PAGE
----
Game Animation Reel: Examples and Advice?

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  11 November 2005
Did the Blizzard guy say he doesn't need to see facial animation or to stay away from it? They may have code automated facial animation (very likely for WoW), facial moCap or they may have dedicated animators for facial stuff. I can't imagine why they'd expressedly not want to see any at all.

But yeah, what I meant by not putting your eggs in one basket is that you want to make sure your reel is marketable to as many companies as possible. There's always a very real chance that the first job you score might not be your dream company so be prepared for that. You'll notice on my handle that I don't work at Pixar :P

For deaths? I think you're thinking about it too much Do what looks cool.

They could...

-stare at the wound, look to the attacker in disbelief then collapse
-freeze up for a moment and drop like a sack of potatoes(if you want a sort of comic death)
-stagger around for a few moments, trying to keep fighting
-stagger towards the attacker, then fall forward and crawl a few more inches before going limp
-go punch drunk and sway limply back and forth for a moment before falling down
-get knocked off their feet by the final blow and land akwardly, dead
-If just a simple biped, you could dismember it's bones

There's hundreds of fun ways a character could die. Use your imagination and have fun with it.

A few classic deaths that pop to mind from movies:

-Fezzig (the cicilian) from "The Princess Bride"
-The six-fingered man from "The Princess Bride"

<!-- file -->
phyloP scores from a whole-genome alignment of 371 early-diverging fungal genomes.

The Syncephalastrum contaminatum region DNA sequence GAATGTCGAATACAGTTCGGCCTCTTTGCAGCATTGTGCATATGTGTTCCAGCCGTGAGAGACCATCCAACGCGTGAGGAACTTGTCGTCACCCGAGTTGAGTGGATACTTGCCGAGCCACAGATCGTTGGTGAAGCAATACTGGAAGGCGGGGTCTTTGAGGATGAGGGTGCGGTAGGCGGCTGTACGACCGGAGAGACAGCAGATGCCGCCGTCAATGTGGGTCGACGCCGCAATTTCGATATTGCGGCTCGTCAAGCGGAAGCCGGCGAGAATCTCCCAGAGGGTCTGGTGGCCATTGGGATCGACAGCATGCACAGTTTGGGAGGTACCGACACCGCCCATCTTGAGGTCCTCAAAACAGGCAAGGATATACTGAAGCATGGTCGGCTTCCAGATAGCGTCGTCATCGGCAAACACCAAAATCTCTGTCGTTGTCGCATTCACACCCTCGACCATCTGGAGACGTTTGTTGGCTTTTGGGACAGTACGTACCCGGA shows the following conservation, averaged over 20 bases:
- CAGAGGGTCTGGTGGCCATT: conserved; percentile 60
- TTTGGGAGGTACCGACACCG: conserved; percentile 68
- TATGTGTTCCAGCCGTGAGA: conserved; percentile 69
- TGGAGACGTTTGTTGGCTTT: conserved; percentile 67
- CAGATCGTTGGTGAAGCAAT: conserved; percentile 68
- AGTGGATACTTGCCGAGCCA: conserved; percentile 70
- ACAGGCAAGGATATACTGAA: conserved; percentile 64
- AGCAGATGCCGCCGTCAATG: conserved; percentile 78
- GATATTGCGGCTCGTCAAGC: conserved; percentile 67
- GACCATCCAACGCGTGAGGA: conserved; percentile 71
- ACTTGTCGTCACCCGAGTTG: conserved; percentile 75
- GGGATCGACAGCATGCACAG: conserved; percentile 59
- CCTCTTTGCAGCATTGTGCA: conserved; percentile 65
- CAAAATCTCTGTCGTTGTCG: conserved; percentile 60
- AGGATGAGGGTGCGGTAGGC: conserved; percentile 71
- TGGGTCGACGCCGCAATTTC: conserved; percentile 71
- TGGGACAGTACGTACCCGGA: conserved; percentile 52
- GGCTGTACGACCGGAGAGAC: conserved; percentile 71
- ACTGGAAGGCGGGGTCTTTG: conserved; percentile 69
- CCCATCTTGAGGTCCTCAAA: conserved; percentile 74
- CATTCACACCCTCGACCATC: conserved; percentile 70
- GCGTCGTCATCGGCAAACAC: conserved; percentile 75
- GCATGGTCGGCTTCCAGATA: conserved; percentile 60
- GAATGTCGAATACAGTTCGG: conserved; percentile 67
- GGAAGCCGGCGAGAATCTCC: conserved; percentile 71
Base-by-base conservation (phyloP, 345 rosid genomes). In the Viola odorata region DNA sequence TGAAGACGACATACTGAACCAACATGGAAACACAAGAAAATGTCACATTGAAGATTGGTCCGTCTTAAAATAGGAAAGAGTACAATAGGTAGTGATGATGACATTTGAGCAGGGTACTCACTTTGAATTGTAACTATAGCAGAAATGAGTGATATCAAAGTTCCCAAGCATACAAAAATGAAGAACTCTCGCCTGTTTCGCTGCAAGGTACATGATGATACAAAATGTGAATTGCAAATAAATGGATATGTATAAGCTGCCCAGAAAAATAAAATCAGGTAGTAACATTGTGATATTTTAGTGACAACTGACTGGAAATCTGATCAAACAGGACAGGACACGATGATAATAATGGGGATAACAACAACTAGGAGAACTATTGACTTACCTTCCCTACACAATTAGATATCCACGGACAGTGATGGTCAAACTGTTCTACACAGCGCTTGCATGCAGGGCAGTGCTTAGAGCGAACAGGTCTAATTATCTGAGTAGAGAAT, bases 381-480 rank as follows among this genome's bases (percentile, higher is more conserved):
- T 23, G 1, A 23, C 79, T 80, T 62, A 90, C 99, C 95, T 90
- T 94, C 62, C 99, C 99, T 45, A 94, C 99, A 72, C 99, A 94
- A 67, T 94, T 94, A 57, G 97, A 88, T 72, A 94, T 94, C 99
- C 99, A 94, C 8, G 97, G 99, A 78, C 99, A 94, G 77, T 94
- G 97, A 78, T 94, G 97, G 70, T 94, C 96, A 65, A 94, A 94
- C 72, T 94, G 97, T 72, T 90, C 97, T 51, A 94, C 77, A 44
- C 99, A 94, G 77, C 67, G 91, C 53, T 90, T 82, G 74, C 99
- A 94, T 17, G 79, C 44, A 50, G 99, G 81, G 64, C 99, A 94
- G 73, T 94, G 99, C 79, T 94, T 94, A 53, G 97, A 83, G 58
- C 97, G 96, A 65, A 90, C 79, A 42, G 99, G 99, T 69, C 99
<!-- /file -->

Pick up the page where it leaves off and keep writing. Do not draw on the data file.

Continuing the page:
-Sgt Elias from "Platoon"
-Pee Wee Herman's vampire in the Buffy the Vampire Slayer movie (the original, before the series one)
-Boromir from "Fellowship of the Rings"
-Darth Maul from that really crappy movie with the kid and the dumb alien

Good luck.
 
  11 November 2005
Thank you so much for all of your help switchblade, I guess I just get confused because my teacher says I should do one thing, but then again hes a Cinematic Animator for CG Films and such, and yet I want to work for games, and I hear other things so it becomes a very confusing line up. Though I will take your advice and make my reel a little more available, and if I have to just cut out the facial animation, but yes he said to stay away from the facial animation because they don't care for it.

As for the references you've given me, I guess I gotta go home and pop in my Princess Bride DVD. Thanks! I know that right away I probably won't be able to get a job working as an animator for Blizz, but I also know that I have a few extreamly strong feet in the door so to speak. I know a few people that work there that are willing to help me in many ways in getting into the company, though sadly no one from the animation department itself. Though I have made contacts from that department, so that is good.

Thank you agian, you are very helpful and informitive.

Kimberly
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  11 November 2005
No problem. Glad to help.